“Prosecutions in the district court shall be upon complaint, indictment or information.” K.S.A. 22-3201(a). In this case, the State filed both a complaint and an information. Each stated:

“COUNT 1.—FELONY POSSESSION OR CONTROL OF METHAMPHETAMINE

“That on or about the 13th day of September, 2016, the said DANA M. SIEBOLD, within Clay County, Kansas, did then and there being, unlawfully and feloniously possess or have under her control a stimulant designated in subsection (d)(3) of K.S.A. 65-4107 and amendments thereto, to-wit: methamphetamine, in an amount of less than 1 gram, other than as authorized in the Kansas Uniform Controlled Substances Act, FELONY POSSESSION OR CONTROL OF METHAMPHETAMINE, in violation of K.S.A. 21-5706(b)(2), a Drug Severity Level 5 Felony.”

Siebold notes that “[t]he facts alleged in this paragraph indicate that the State charged [her] with possession of methamphetamine.” However, the State specifically cited K.S.A. 2016 Supp. 21-5706(b)(2) as the statute Siebold violated. This subsection of the statute does not apply to possession of methamphetamine. Methamphetamine possession is actually prohibited under subsection (a) of K.S.A. 2016 Supp. 21-5706, not subsection (b).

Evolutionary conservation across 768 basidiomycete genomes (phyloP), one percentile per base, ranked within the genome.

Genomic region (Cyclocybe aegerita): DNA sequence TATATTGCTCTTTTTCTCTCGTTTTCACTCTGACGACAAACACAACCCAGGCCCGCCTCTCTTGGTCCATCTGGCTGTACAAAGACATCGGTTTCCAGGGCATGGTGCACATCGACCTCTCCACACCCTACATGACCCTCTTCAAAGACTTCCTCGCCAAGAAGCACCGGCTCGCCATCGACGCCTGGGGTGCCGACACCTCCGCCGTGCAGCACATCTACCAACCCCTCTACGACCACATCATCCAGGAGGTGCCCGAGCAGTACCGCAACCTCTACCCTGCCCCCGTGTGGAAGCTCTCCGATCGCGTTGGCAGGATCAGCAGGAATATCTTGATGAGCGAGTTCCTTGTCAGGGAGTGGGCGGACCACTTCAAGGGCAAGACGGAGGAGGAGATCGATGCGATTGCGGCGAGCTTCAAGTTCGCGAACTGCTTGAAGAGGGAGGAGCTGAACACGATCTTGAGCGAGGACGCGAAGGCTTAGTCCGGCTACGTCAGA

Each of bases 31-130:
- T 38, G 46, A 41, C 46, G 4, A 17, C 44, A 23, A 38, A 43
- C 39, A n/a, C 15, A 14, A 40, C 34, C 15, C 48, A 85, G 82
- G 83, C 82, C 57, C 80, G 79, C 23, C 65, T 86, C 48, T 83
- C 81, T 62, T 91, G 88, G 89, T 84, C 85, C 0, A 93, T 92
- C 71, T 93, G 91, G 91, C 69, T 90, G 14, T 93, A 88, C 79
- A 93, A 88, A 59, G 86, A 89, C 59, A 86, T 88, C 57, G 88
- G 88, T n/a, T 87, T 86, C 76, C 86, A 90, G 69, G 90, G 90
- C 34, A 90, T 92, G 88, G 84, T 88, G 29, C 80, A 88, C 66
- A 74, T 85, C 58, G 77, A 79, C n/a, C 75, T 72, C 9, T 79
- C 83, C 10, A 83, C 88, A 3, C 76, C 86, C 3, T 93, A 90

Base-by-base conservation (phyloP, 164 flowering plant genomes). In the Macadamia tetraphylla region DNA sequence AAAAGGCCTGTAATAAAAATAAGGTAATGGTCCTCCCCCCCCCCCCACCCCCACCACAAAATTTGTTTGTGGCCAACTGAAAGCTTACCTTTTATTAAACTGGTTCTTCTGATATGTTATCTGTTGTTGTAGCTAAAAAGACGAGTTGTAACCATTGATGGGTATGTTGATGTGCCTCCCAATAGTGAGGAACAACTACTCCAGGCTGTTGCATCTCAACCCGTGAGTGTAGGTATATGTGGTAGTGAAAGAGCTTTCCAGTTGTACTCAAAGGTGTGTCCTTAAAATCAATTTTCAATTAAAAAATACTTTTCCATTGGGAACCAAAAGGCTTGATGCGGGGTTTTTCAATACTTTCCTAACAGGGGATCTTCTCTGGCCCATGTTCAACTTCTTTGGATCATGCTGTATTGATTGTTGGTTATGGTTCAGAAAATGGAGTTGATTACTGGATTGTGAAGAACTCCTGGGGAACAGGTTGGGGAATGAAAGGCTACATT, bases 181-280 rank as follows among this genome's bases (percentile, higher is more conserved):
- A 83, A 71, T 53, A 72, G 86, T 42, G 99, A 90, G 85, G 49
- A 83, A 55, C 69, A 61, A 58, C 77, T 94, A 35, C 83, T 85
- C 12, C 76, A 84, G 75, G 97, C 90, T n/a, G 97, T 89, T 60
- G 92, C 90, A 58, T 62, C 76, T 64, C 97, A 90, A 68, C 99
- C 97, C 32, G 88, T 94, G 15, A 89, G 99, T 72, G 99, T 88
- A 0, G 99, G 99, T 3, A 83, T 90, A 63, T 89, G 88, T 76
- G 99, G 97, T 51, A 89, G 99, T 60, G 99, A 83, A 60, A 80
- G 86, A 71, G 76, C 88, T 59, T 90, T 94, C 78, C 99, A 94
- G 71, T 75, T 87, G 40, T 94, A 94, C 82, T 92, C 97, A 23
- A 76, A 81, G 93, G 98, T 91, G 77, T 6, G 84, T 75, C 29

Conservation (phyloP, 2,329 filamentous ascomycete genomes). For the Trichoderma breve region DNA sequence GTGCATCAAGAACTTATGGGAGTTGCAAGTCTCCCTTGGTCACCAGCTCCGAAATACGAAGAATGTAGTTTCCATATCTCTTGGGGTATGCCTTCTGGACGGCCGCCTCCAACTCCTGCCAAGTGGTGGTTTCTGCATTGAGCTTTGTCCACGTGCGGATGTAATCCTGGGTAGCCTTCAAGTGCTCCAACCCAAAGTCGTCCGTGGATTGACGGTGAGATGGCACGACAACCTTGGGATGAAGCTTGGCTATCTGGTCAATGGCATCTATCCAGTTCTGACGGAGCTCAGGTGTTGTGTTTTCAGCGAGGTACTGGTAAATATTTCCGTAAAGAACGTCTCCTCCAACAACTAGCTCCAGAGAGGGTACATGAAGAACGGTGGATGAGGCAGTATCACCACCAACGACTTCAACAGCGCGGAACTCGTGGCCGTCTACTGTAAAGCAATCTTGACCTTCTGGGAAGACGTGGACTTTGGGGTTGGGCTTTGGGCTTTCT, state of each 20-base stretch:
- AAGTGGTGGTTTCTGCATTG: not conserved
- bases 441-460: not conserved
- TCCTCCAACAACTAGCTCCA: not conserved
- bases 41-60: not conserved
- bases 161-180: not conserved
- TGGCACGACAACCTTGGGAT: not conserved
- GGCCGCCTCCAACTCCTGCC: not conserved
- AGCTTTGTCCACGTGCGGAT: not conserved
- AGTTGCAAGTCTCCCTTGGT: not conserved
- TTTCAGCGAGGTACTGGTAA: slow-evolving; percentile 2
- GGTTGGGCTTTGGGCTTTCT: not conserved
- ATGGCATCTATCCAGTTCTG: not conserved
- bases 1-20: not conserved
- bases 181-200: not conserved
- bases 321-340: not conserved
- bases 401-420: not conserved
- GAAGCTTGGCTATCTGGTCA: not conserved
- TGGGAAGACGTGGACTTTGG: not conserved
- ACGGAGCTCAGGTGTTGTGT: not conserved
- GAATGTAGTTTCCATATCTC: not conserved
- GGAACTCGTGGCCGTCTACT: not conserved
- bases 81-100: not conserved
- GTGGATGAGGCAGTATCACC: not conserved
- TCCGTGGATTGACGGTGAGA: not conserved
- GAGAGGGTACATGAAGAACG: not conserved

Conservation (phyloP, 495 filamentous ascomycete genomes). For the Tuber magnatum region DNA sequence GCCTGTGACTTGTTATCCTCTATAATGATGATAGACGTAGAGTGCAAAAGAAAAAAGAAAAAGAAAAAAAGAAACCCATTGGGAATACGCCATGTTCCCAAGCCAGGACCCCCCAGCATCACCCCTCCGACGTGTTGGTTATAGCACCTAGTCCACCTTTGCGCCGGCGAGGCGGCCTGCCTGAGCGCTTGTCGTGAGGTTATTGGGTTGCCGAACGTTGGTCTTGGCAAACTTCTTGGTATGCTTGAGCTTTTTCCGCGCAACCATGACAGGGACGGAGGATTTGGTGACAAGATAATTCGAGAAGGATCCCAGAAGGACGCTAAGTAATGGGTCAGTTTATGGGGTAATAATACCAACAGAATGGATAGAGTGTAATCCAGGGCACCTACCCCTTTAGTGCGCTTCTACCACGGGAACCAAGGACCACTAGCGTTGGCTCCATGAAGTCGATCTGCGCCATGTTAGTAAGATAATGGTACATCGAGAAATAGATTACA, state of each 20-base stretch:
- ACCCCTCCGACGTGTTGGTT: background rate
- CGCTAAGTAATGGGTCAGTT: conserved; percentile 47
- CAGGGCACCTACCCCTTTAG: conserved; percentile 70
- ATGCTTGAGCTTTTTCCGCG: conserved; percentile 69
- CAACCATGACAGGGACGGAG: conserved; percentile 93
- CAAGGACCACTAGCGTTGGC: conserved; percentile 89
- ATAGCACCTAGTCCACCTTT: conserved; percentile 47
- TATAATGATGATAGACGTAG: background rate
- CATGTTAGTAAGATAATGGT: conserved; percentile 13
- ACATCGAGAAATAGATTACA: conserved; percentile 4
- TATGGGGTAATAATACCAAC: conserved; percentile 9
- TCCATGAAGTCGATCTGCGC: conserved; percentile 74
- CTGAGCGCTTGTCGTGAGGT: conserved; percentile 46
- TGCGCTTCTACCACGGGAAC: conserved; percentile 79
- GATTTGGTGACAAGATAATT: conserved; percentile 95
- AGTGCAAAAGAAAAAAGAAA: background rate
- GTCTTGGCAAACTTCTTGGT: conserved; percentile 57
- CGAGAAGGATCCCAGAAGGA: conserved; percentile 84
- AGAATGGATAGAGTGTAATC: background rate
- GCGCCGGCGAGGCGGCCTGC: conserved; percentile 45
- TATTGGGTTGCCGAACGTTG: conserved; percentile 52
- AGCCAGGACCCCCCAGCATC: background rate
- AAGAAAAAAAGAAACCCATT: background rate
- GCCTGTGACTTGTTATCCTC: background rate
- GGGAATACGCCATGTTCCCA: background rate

Complaints and informations should “state for each count the official or customary citation of the statute, rule and regulation or other provision of law which the defendant is alleged to have violated.” K.S.A. 22-3201(b). However, “[e]rror in the citation or its omission shall not be ground for ․ reversal of a conviction if the error or omission did not prejudice the defendant.” K.S.A. 22-3201(b). Here, the State made an error in its citation. It is clear from the rest of the charging document, however, that the State intended to charge Siebold with possession of methamphetamine. In her appellate brief, Siebold recognizes this by stating that “[t]he facts alleged in this paragraph indicate that the State charged Ms. Siebold with possession of methamphetamine.”